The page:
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NUMERO 14 - 12/06/2024

 Some enduring elements to read the 'Polish question' and its impact on the European integration process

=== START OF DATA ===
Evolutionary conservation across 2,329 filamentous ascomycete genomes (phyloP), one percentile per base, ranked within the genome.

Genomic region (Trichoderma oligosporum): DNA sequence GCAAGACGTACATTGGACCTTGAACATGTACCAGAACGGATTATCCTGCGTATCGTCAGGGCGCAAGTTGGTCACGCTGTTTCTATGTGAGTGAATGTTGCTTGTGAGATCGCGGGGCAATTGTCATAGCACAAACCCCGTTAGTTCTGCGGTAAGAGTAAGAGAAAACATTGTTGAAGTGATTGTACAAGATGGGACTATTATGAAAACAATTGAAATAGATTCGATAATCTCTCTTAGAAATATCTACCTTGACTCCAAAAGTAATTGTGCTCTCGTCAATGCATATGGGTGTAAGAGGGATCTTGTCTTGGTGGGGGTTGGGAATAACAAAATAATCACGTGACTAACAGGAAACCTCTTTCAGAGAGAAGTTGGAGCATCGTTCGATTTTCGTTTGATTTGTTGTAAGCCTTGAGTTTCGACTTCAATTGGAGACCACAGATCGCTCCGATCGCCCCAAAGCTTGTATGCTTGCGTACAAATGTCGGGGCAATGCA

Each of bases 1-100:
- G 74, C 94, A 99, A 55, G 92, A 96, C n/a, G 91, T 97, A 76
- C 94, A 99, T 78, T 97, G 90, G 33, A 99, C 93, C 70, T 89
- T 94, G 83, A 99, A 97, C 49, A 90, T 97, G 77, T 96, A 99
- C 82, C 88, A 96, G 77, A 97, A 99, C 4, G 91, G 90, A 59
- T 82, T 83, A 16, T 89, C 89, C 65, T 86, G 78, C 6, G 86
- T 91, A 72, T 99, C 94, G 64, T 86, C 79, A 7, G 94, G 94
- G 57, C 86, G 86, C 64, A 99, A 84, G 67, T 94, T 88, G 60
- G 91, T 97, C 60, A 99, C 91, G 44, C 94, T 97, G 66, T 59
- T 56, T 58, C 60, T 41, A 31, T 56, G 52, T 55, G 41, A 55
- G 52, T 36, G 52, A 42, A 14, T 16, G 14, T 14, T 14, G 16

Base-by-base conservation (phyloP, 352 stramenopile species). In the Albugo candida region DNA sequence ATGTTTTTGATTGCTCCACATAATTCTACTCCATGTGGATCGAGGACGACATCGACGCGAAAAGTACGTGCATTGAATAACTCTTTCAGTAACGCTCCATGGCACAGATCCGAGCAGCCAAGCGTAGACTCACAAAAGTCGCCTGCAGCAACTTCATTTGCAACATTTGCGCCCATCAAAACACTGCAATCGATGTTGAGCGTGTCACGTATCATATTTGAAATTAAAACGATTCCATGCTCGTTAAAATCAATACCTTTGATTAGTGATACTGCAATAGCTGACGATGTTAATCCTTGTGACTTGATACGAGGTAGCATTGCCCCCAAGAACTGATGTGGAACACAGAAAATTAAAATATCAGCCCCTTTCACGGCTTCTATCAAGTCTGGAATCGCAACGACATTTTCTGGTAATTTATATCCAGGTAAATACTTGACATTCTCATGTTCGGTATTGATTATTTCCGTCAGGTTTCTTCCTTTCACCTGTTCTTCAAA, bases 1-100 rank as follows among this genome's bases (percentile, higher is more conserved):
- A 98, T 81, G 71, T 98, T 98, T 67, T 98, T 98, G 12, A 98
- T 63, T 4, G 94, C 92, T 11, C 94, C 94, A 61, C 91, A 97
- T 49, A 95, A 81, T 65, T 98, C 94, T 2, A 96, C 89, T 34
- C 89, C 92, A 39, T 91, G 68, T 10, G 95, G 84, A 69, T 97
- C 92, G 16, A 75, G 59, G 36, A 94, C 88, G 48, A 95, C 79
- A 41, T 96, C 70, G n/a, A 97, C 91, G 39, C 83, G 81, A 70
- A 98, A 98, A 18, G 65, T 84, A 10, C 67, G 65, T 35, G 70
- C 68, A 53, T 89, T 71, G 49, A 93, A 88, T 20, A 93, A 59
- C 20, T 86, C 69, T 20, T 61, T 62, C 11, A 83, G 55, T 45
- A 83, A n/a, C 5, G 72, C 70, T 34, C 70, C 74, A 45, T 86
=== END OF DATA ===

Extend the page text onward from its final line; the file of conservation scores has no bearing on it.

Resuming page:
If it is true that history is in function of geography, it is not unreasonable to approach the analysis of a state and national community from a territorial perspective. And this assumption is even more valid for Poland, which occupies a border space between German-speaking Mitteleuropa and the vast Русский мир. The country has no great natural barriers to defend the vast hilly lowlands and extensive plains that extend northwards from the mountainous south to the shallow, sandy shores of the Baltic. A more pronounced border line is found to the west, in the passage that follows the northern heights of the Sudetes and then descends to the water line of the Neisse and Oder rivers, marking the border with Germany. The large territory adhering to the western border was annexed to present-day Poland at the end of World War II, after it ceded the space east of the Bug River to the Soviet Union (today, Belarus and Ukraine). This westward displacement of Polish territory led to a simultaneous movement in the same direction of the Polish population, who found themselves inhabiting territories that had been culturally linked to the Prussian and then German geopolitical space: that crescent from Wroclaw to Gdansk, a direct link with the easternmost of the historical German cities, Kant's Könisberg, today Kaliningrad, under the administration of the Russian Federation. The historic Slavic heart of the country is instead displaced in the east, between the Beskydy Mountains and the course of the Vistula River, around historic Austro-Hungarian Galicia and the city of Krakow... (continues)

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